I turned my disastrous experience of opening a cafe into a novel.

Previously published Slate articles made new.
Aug. 4 2009 1:26 PM

Make That a Double Shot

I turned my disastrous experience of opening a cafe into a novel.

Also in Slate, Nathan Heller  rates the coffees made by the three big chains: Starbucks, Dunkin' Donuts, and McDonald's.

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A place that seats 25 will have to employ at least two people for every shift: someone to work the front and someone for the kitchen (assuming you find a guy who will both uncomplainingly wash dishes and reliably whip up pretty crepes; if you've found that guy, you're already in better shape than most NYC restaurateurs. You're also, most likely, already in trouble with immigration services). Budgeting $15 for the payroll for every hour your charming cafe is open (let's say 10 hours a day) relieves you of $4,500 a month. That gives you another $4,500 a month for rent and $6,300 to stock up on product. It also means that to come up with the total needed $18K of revenue per month, you will need to sell that product at an average of a 300 percent markup.

Pastries, for instance, are a monetary black hole unless you bake them yourself. We started out by engaging a pedigreed gentleman baker with Le Bernardin on his résumé. Hercule, as I'll call him, embodied every French stereotype in existence: He was jovial, enthusiastic, rude, snooty, manic-depressive, brilliant, and utterly unreliable. His croissants were buttery, flaky, not too big, and $1.25 wholesale. We sold them for $2 and threw away roughly 50 percent—in other words, we were making a negative quarter on each croissant. After a couple of months of this, we downgraded to a more Americanized version of the croissant (vast and pillowy). The new croissants ran 90 cents each and made us feel vaguely dirty. We sold them for the same $2. Ironically, their elephantine size meant that every time someone ordered a croissant with cheese, we had to load it up with twice as much Gruyère.

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Coffee was a different story—thanks to the trail blazed by Starbucks, the world of coffee retail is now a rogue's playground of jaw-dropping markups. An espresso that required about 18 cents worth of beans (and we used very good beans) was sold for $2.50 with nary an eyebrow raised on either side of the counter. A dab of milk froth or a splash of hot water transformed the drink into a macchiato or an Americano, respectively, and raised the price to $3. The house brew too cold to be sold for $1 a cup was chilled further and reborn at $2.50 a cup as iced coffee, a drink whose appeal I do not even pretend to grasp.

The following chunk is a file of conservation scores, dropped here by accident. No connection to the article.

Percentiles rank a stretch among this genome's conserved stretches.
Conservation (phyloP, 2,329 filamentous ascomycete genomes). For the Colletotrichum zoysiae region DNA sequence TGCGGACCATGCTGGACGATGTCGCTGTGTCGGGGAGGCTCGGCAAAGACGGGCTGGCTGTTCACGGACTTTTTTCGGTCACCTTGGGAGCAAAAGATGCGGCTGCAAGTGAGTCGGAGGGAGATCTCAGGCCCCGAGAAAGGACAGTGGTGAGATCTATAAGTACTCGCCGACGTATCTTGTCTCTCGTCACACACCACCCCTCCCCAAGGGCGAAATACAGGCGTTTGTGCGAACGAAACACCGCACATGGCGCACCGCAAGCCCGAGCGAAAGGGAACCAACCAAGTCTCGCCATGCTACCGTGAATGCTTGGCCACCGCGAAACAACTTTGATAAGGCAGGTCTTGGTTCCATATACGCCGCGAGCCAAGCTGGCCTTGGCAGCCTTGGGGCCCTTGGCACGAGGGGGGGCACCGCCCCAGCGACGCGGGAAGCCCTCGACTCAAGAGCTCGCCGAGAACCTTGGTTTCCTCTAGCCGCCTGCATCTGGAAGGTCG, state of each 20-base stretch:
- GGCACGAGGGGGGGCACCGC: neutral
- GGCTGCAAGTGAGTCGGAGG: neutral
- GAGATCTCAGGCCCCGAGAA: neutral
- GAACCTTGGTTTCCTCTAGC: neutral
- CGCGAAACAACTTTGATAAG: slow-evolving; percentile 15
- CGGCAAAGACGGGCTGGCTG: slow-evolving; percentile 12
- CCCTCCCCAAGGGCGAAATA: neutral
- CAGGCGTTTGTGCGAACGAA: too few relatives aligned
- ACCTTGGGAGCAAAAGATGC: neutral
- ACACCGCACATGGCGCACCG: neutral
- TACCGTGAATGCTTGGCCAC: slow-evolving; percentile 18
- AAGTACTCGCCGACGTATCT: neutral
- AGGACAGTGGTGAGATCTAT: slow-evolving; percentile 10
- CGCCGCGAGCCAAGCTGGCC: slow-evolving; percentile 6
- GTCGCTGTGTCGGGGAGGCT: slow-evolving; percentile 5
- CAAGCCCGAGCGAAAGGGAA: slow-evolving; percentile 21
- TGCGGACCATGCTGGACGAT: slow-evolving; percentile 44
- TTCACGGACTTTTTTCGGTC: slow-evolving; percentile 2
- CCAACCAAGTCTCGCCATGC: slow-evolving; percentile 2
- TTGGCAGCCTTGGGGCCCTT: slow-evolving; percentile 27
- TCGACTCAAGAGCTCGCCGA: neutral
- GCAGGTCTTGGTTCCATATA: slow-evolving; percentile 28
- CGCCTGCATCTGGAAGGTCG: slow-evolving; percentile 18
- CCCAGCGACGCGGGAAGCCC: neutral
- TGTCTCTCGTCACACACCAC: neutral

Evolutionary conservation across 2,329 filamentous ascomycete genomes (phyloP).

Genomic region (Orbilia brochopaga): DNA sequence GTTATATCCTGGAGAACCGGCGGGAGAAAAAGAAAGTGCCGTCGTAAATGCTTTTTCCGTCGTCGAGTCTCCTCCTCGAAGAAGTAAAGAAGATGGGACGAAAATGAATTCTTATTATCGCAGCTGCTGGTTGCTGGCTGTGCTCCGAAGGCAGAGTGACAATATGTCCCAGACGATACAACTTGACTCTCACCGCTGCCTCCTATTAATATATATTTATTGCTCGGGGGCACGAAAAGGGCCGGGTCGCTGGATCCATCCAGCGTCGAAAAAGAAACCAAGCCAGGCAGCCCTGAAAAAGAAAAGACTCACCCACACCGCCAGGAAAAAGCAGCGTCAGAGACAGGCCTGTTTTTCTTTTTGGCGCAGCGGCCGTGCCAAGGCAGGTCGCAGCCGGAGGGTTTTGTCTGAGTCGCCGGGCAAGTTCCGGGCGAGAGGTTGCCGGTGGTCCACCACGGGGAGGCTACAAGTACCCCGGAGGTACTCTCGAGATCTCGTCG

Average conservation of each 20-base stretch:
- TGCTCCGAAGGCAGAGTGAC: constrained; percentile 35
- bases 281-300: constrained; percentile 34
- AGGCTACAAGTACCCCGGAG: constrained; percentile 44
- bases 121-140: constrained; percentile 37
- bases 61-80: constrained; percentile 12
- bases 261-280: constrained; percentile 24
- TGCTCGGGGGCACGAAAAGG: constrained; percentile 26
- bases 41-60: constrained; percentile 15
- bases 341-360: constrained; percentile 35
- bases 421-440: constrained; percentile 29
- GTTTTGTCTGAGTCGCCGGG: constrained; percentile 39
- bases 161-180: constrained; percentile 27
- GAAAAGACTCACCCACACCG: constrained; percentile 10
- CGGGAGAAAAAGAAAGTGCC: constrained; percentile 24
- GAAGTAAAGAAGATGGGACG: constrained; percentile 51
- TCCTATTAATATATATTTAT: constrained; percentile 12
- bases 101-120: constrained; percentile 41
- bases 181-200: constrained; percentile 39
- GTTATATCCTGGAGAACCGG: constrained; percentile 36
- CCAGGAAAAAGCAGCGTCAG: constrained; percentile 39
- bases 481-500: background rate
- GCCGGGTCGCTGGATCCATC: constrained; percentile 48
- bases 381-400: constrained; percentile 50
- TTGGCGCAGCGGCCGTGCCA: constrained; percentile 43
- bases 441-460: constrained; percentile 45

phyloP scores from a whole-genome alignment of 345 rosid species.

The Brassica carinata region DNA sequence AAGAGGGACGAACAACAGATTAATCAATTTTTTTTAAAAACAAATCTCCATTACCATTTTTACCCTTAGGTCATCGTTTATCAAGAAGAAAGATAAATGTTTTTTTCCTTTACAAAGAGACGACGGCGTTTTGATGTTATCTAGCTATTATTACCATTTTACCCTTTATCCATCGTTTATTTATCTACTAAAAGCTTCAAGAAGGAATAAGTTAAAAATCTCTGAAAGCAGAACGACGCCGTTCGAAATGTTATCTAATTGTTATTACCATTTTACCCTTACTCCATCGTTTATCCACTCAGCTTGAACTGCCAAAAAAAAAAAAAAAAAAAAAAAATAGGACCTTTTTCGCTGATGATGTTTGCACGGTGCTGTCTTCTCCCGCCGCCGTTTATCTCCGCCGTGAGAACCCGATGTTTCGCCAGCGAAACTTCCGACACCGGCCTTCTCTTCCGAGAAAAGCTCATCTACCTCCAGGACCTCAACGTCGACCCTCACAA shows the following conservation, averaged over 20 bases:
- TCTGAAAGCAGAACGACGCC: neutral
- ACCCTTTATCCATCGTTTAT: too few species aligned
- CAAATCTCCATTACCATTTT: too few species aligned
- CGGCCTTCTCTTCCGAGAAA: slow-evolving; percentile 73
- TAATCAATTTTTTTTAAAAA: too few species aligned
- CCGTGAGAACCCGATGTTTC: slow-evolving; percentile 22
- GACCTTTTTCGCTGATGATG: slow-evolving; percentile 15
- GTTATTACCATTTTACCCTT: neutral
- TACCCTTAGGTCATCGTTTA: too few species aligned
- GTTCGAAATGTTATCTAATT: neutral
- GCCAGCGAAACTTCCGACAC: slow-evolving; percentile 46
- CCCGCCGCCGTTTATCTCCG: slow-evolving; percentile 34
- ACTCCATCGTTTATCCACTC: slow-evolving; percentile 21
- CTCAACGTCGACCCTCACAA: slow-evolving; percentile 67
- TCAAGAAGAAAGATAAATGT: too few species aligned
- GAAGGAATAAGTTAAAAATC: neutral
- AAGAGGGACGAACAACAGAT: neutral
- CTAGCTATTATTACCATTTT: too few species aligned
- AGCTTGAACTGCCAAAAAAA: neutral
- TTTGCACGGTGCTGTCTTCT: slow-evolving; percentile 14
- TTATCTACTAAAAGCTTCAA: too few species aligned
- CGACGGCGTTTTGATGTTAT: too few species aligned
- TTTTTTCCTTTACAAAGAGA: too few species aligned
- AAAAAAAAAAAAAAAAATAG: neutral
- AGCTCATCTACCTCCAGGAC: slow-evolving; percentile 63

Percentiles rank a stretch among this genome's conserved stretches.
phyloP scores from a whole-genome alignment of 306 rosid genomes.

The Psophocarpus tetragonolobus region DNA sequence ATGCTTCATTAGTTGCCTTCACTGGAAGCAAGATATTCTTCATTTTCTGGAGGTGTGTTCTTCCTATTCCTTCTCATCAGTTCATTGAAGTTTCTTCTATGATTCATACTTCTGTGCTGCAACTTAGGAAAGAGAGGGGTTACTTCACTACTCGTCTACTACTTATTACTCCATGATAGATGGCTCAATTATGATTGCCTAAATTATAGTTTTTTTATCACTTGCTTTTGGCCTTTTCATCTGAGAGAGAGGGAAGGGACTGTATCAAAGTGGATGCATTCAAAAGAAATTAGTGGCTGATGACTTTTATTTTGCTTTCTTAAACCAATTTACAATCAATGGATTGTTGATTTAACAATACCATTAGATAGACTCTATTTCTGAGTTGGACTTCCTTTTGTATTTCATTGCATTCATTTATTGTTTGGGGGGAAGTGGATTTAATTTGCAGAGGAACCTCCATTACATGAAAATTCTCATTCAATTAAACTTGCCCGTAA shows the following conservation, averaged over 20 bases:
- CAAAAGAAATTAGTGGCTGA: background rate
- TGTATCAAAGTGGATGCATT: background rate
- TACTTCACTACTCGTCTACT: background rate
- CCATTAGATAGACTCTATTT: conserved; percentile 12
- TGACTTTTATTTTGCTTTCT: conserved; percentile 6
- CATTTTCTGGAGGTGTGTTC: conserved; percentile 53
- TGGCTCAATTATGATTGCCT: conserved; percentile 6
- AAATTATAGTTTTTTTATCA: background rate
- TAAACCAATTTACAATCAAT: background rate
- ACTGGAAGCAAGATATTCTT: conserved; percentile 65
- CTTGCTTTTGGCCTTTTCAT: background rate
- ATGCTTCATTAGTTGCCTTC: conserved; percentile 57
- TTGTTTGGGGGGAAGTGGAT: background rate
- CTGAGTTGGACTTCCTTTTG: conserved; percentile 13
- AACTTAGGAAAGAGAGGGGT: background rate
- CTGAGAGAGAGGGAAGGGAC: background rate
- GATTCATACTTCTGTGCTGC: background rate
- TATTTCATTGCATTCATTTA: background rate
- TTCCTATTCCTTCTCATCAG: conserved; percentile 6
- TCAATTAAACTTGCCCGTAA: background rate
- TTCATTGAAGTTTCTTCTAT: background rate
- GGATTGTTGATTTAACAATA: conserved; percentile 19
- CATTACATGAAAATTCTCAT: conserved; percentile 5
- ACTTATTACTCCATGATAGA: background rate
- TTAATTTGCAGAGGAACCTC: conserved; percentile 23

But how much of it could we sell? Discarding food as a self-canceling expense at best, the coffee needed to account for all of our profit. We needed to sell roughly $500 of it a day. This kind of money is only achievable through solid foot traffic, but, of course, our cafe was too cozy and charming to pop in for a cup to go. The average coffee-to-stay customer nursed his mocha (i.e., his $5 ticket) for upward of 30 minutes. Don't get me started on people with laptops.

There was, of course, one way to make the cafe viable: It was written into the Golden Rule itself. My wife Lily and I could work there, full-time, save on the payroll, and gerrymander the rest of the budget to allow for lower sales. Guess what, dear dreamers? The psychological gap between working in a cafe because it's fun and romantic and doing the exact same thing because you have to is enormous. Within weeks, Lily and I—previously ensconced in an enviably stress-free marriage—were at each other's throats. I hesitate to say which was worse: working the same shift or alternating. Each option presented its own small tortures. Two highly educated professionals with artistic aspirations have just put themselves—or, as we saw it, each other—on $8-per-hour jobs slinging coffee. After four more months, we grew suspicious of each other's motives, obsessively kept track of each other's contributions to the cause ("You worked three days last week!"), and generally waltzed on the edge of divorce. The marriage appears to have been saved by a well-timed bankruptcy.

Looking back, we (incredibly) should have heeded the advice of bad-boy chef Anthony Bourdain, who wrote our epitaph in Kitchen Confidential: "The most dangerous species of owner ... is the one who gets into the business for love."

Michael Idov is the editor-in-chief of GQ Russia and the author of Ground Up, a novel inspired by this Slate essay about a coffee shop. He lives in Moscow.